Defunding public libraries: Republicans' war on reading goes nuclear

In a sign of how unhinged the Republican war on books has gotten, Texas conservatives have decided fart jokes are "pornography." In a text message exchange between two book-banning advocates in Llano, Texas, one wrote that it would be better to "close the library" than "put the porn back into the kid's section!" Among the books that her group deems "porn": "Larry the Farting Leprechaun," "My Butt is So Noisy!" and "Gary the Goose and His Gas on the Loose." Other materials that conservatives in Llano determined were sexually explicit materials meant to arouse libidinous desires include "They Called Themselves the K.K.K.: The Birth of an American Terrorist Group" by history writer Susan Campbell Bartoletti and Tillie Walden's Eisner Award-winning graphic memoir about ice skating, "Spinning." All this does make one want to learn more about the masturbatory habits of Texas Republicans, but sadly, the more pressing issue at hand is that this "porn" designation for these books is being used as a pretext by those who wish to shut down the library altogether.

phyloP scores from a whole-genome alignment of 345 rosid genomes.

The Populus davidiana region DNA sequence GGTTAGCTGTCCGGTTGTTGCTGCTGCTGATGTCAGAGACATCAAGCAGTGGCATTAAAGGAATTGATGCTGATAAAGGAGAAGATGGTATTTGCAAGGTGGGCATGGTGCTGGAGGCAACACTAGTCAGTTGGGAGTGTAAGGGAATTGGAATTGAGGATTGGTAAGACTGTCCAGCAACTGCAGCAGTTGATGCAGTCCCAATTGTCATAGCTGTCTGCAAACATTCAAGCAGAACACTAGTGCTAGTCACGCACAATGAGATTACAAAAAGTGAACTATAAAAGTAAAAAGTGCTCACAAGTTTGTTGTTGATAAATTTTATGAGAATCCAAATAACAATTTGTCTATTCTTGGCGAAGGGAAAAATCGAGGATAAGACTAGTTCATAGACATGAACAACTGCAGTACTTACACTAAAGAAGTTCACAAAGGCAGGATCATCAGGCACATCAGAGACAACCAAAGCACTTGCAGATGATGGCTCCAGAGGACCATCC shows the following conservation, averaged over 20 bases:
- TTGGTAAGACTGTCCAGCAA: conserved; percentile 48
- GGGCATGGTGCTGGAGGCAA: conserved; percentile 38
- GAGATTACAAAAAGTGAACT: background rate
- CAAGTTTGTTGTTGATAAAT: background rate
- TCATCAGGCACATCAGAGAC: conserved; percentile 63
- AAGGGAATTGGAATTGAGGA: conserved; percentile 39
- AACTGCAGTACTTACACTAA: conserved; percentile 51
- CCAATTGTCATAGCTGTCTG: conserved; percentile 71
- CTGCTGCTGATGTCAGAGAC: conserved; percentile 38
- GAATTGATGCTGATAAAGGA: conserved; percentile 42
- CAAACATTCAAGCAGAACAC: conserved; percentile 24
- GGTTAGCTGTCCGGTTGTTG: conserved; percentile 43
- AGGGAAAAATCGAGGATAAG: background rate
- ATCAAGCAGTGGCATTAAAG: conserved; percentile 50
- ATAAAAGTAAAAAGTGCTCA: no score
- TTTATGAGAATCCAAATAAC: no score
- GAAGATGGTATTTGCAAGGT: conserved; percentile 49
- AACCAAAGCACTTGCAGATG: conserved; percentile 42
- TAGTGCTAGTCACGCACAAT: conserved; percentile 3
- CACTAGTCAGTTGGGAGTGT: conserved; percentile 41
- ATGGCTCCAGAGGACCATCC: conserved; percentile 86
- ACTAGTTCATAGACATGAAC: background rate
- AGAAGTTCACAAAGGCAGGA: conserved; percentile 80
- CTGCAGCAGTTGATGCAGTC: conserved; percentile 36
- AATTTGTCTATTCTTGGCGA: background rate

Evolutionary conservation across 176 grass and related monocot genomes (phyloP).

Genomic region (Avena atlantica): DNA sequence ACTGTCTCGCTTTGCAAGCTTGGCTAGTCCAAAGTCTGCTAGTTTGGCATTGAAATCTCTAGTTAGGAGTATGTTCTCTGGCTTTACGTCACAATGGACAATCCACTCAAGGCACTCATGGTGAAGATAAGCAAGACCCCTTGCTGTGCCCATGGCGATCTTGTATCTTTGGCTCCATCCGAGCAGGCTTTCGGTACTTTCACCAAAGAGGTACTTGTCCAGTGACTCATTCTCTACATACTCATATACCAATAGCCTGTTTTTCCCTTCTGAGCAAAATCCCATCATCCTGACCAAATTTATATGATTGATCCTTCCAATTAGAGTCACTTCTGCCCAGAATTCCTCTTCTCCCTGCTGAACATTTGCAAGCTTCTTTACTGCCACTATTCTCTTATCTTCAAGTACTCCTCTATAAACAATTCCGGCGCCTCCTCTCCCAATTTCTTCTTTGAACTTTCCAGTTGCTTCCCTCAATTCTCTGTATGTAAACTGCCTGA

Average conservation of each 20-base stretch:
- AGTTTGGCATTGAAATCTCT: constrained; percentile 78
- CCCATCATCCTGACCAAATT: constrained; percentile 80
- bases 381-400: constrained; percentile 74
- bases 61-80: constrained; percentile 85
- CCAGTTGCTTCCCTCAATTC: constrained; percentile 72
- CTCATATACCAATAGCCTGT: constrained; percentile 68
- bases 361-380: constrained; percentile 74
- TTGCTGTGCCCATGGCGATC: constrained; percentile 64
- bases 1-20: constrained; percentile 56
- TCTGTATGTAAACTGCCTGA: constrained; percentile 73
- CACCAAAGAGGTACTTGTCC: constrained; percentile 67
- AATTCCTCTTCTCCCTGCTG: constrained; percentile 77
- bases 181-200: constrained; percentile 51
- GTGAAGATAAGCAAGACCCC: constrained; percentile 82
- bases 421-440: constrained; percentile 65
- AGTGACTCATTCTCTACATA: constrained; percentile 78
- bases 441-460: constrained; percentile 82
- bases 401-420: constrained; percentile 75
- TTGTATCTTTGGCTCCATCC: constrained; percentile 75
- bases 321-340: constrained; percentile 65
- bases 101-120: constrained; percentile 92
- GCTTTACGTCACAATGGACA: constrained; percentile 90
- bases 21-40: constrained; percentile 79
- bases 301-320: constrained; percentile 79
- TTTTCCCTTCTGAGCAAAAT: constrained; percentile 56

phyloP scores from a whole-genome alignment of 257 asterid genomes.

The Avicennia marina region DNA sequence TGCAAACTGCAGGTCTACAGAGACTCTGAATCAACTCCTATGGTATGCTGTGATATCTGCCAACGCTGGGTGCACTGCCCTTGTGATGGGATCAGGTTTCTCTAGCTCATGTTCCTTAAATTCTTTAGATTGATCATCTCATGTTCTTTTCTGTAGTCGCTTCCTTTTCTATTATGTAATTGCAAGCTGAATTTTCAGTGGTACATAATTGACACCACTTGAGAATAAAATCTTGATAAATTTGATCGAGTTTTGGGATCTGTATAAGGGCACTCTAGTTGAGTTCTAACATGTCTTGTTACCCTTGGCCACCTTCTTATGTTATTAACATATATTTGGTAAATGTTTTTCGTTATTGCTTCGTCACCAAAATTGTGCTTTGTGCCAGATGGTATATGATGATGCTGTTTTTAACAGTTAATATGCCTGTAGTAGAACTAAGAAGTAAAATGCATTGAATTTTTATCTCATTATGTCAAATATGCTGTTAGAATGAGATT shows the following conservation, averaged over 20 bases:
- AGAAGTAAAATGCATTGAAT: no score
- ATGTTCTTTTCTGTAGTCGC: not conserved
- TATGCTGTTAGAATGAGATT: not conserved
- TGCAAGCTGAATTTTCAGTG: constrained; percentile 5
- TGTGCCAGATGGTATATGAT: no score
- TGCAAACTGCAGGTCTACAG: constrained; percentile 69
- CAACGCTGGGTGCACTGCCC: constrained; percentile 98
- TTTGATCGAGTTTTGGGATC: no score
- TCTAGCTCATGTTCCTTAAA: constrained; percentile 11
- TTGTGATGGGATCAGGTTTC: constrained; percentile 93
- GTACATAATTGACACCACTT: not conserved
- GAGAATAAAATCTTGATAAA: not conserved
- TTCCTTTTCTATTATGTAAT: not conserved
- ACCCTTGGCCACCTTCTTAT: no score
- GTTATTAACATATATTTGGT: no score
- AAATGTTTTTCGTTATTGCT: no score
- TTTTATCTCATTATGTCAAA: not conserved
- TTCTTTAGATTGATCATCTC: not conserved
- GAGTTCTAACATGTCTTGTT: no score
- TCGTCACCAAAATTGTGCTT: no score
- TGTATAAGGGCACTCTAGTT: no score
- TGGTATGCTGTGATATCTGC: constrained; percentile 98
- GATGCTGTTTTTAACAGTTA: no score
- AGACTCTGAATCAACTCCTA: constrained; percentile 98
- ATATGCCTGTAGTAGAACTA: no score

For months, the nationwide frenzy of book banning that has infected the GOP has been inflicted with special vengeance on this small town about an hour and a half's drive from Austin. It started when county officials in Llano, jumping on the GOP book-banning bandwagon, drew up a list of books to remove from the library. A librarian who refused to comply was fired. Many of the books were targeted for fart jokes, but other targets included books that were anti-racist or pro-LGBTQ, as well as "In the Night Kitchen" by Maurice Sendak, which is commonly targeted by the religious right because it has an innocent drawing of a kid's naked butt. Local residents successfully sued, forcing the books back onto the shelves, where they were all immediately checked out

All this reading simply cannot be tolerated by today's GOP.